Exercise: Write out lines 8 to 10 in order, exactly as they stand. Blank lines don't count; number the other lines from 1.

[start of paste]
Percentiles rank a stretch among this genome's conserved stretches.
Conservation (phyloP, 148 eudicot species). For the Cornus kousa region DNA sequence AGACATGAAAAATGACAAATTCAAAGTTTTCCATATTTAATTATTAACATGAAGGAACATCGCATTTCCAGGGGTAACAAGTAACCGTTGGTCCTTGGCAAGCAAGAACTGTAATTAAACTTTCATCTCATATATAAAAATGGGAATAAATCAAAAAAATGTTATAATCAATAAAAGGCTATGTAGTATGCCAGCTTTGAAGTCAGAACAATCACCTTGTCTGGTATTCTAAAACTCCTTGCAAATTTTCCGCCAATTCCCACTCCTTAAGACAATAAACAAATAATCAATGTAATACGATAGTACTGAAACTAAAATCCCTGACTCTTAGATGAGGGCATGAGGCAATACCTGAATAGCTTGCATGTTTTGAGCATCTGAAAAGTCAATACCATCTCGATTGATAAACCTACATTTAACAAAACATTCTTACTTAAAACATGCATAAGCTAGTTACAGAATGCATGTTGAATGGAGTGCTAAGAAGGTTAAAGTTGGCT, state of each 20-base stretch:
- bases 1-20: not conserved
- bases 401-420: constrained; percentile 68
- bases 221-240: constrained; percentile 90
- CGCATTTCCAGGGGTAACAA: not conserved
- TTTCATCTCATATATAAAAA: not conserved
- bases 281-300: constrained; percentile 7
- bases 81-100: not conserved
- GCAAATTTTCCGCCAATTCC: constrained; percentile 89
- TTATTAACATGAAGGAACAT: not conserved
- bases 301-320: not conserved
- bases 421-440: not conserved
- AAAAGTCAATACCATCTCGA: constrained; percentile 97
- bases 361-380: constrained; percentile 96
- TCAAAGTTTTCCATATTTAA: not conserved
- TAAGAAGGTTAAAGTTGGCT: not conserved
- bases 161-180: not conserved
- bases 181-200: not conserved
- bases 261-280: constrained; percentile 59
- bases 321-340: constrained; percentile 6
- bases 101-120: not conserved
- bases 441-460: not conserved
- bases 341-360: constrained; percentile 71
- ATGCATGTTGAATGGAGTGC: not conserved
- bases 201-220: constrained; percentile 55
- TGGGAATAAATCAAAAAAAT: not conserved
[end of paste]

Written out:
- bases 281-300: constrained; percentile 7
- bases 81-100: not conserved
- GCAAATTTTCCGCCAATTCC: constrained; percentile 89